Sanchez Terrones goes on to clarify that a “one-size-fits-all” approach to determining which wearable device is safe to pair with which CIED will not be sufficient, noting that clinical testing will need to be done on an individualised, on a “case-by-case” basis.
Admitting certain limitations of the study, Sanchez Terrones went on to discuss his awareness that a larger cohort of patients with variations beyond benchtop male and female models is needed to translate their observations to a clinical setting. Equally, the importance of understanding individuals who may be at higher risk of CIED bioimpedance interference by wearable smart devices is also essential—Sanchez Terrones highlighted that their simulation cannot account for individuals with “pre-existing conditions” or variations in age.
Fundamentally, their research is the first step for further study, Sanchez Terrones says, concluding that the present findings do not recommend the use of smart devices with bioimpedance sensing in patients with CIEDs. Their results additionally call for a review of the ISO 14117 standard to define new, specific tests for devices with bioimpedance technology.
For the broader population of smart device wearers who do not have CIEDs, Sanchez Terrones believes their results do not provide concrete evidence for immediate concern. When asked about the benefits smart watches, scales and rings can have for the general public, Sanchez Terrones comments on the “blurry” usefulness of some of the features, which the clinical utility might be unclear.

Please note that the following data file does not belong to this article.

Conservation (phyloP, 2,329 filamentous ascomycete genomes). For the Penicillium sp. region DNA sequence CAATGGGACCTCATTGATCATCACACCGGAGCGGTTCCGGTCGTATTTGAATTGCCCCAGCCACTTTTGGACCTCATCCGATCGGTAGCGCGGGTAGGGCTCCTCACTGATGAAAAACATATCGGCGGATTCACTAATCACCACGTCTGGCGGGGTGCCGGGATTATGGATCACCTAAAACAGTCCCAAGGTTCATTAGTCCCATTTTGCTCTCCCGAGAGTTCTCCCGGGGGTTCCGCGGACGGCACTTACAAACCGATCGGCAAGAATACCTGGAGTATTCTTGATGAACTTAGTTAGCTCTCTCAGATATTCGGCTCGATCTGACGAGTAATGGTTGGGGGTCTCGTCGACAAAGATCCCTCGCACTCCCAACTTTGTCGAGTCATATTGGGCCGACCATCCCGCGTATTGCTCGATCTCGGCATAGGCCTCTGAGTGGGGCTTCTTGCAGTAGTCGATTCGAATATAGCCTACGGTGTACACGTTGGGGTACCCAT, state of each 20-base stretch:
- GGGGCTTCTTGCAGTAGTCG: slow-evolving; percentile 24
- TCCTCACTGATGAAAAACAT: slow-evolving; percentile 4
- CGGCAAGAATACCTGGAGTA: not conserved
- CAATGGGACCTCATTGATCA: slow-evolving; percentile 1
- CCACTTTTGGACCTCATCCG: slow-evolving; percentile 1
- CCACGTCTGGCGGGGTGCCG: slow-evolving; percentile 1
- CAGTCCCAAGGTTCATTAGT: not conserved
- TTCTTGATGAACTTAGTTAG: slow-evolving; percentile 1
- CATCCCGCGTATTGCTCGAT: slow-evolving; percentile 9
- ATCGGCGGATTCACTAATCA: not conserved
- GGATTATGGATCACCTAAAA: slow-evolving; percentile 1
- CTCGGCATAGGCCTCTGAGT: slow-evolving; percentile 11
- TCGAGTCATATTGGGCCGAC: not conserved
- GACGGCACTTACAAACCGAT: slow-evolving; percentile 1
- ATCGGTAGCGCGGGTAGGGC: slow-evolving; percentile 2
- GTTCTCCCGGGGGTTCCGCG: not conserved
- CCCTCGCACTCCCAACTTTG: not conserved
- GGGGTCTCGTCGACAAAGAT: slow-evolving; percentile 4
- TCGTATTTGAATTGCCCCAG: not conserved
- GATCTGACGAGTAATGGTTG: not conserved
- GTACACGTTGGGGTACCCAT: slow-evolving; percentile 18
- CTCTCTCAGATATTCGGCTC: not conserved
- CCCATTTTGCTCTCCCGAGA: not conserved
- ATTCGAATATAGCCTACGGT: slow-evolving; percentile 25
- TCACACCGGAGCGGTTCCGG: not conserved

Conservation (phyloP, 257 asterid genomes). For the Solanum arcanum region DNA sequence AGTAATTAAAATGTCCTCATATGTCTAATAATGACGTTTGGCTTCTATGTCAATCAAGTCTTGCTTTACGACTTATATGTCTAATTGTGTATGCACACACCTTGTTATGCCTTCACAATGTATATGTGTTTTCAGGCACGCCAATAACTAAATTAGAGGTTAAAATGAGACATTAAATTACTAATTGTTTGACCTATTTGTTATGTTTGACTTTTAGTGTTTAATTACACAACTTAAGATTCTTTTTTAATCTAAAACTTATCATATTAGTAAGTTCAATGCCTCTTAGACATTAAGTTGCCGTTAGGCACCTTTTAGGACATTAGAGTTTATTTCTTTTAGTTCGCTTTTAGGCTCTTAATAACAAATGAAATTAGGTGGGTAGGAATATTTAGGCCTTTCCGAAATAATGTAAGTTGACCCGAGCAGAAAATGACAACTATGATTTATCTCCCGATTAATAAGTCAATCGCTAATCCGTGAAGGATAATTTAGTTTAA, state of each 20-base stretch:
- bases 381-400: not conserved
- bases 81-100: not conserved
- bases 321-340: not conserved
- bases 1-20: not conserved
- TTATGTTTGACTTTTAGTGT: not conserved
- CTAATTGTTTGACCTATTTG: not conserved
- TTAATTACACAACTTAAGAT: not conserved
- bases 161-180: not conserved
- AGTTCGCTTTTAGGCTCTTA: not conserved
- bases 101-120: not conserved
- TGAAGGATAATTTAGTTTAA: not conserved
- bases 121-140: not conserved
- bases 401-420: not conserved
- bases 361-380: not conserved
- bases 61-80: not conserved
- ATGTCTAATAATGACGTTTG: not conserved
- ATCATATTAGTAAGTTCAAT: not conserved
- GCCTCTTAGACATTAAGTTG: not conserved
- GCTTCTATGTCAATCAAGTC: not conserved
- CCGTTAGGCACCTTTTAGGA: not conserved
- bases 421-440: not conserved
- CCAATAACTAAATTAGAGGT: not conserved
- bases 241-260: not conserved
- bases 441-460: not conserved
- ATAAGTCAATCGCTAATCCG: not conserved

Wearable smart devices of the future have the potential to measure health parameters that could give doctors a clearer image of patient health between visits, Sanchez Terrones projects, “where they can fill those gaps—that is where they have a lot of potential”.
Continuing, he points to fluid accumulation detection as an “exciting” future application in patients with chronic heart failure. “A wearable device with bioimpedance sensing that is able to monitor the accumulation of fluid would be invaluable to help manage heart failure patients”, Sanchez Terrones opines, however he counterbalances this with a catch-22—most patients with heart disease often have a pacemaker.
“Healthy people do not accumulate fluid in the limbs and would not need a pacemaker, but the most essential use of a wearable device would be for patients with heart disease. So you first need to show that they do not cause [bioimpedance] interference.”
Rounding off, Sanchez Terrones states that discussions on the significance of health metrics provided by wearable smart devices is “neverending”, but he goes on to confirm the potential they have to become more “clinically actionable”. However, within the realm of the study concerning individuals with CIEDs, Sanchez Terrones concludes “safety questions must first be answered” to ensure the health of patients.